Mission scientists at ESA hoped to find a glory in the atmosphere of Venus by imaging the clouds with the Sun directly behind the Venus Express spacecraft. They were successful. The glory in this image was seen at the Venus cloud tops, 70 km above the planet’s surface. It is 1,200 km wide as seen from the spacecraft, 6,000 km away.

Image Credit: ESA

Venus in UV


Global_dynamics_of_Venus_northern_hemisphere_node_full_imageThis false-colour movie was put together using ultraviolet images taken by the Venus Monitoring Camera on board ESA’s Venus Express spacecraft on 22 May, 2006. The spacecraft was flying over the northern hemisphere at distances ranging between about 39,100 and 22,600 km from the surface.

Video Credit: ESA

An Eclipse


sunvenusuv3A rare solar eclipse occurred last year. Usually it’s the Moon that eclipses the Sun. Last year, the planet Venus took its turn. The black dot in the picture is Venus crossing in front of the Sun. In this case, the Sun was imaged in three colors of ultraviolet light by the Earth-orbiting Solar Dynamics Observatory.  The dark region on the right of the Sun’s face is a large coronal hole.

As I said, these eclipses are rare. The next Venusian solar eclipse will occur in 2117.

Image Credit: NASA

Triple Conjunction


tripleconjuntion2scaleWhile driving back home from Baltimore last night, my son and I saw a rare triple conjunction of the planets Mercury, Venus, and Jupiter in the early night sky. Last night’s show was the most compact arrangement of the planets, but they will be visible together all this week. Mercury and Venus will be a bit higher above the horizon at sunset each night even as Jupiter sinks lower. The picture on the left show the three planets to scale. Venus is the brightest object in the sky other than the Sun or Moon. It’s the planet nearest to Earth and, being closer to the Sun, brightly illuminated. Jupiter is the farthest of the three, but it’s large reflecting area makes up for the distance. Tiny Mercury is closest to the Sun, but reflects the least light to us of the three.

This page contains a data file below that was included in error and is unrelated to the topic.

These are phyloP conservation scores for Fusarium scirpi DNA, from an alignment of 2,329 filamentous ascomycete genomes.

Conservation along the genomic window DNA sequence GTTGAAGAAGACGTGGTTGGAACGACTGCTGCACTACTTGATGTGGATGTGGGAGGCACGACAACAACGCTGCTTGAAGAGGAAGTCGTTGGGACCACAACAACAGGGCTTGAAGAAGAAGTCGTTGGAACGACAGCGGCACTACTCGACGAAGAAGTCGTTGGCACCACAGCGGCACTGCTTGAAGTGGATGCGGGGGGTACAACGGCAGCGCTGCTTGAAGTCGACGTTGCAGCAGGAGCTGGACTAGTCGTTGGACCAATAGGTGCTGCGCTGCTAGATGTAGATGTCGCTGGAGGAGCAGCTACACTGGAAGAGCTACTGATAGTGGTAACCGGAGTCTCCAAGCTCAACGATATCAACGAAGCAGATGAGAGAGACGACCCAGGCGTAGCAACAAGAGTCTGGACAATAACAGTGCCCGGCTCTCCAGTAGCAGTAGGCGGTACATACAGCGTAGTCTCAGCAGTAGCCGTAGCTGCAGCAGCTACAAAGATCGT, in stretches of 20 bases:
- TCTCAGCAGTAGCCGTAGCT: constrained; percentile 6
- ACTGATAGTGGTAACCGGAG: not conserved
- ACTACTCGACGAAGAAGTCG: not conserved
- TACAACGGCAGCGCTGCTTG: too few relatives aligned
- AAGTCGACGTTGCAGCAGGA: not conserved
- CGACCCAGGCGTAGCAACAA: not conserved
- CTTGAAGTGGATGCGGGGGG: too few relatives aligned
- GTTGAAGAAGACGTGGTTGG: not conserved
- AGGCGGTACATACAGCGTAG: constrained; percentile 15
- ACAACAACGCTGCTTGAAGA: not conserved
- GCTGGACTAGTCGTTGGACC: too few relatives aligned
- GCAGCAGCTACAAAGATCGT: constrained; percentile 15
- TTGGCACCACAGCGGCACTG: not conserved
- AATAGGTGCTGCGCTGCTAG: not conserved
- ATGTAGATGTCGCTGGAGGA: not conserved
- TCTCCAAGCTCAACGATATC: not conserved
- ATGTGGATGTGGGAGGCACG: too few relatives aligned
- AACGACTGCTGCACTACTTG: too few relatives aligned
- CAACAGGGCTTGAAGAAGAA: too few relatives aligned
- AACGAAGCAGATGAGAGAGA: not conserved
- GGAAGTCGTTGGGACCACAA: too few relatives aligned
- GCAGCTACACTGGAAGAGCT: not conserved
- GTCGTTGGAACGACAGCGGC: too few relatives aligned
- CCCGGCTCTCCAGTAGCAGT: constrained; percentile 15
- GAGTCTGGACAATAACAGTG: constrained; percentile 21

Image Credits: NASA

Morning Star


Venus was one of the morning stars last month. It has moved back into the glow of the Sun and will become an evening star in April. Here’s an unusual view of Venus as a morning star.Venus from Saturn 2

In this picture from NASA’s Cassini spacecraft dawn on Saturn is greeted by Venus. The inner planet appears just off the edge of Saturn in the upper right, directly above the white streak of Saturn’s G ring. Saturn’s E ring is also visible, looking blue because of the scattering properties of the dust that comprises the ring. The bright spot near the E ring is a distant star.

Another image of Venus and Saturn was taken when Cassini flew through the shadow of Saturn. This allowed the spacecraft to look back in the direction of the Sun and Venus and to take a backlit image of Saturn and its rings in a particular geometry which reveals details about the rings and Saturn’s atmosphere that cannot be seen at lower viewing angles. Venus can be seen through the rings.Venus from SaturnImage Credit: NASA

Venus’ First Closeup


Mariner10_Venus39 years ago today, Mariner 10 took this first close-up photo of Venus.

The original image was taken using an ultraviolet filter. This photo has been color-enhanced to show the planet’s cloudy atmosphere as the human eye would see it. Venus’ atmosphere is rich in carbon dioxide and is perpetually blanketed by a thick veil of clouds. Its surface temperature approaches 900 °F.

Mariner 10 flew by Venus in 1974.

Image Credit: NASA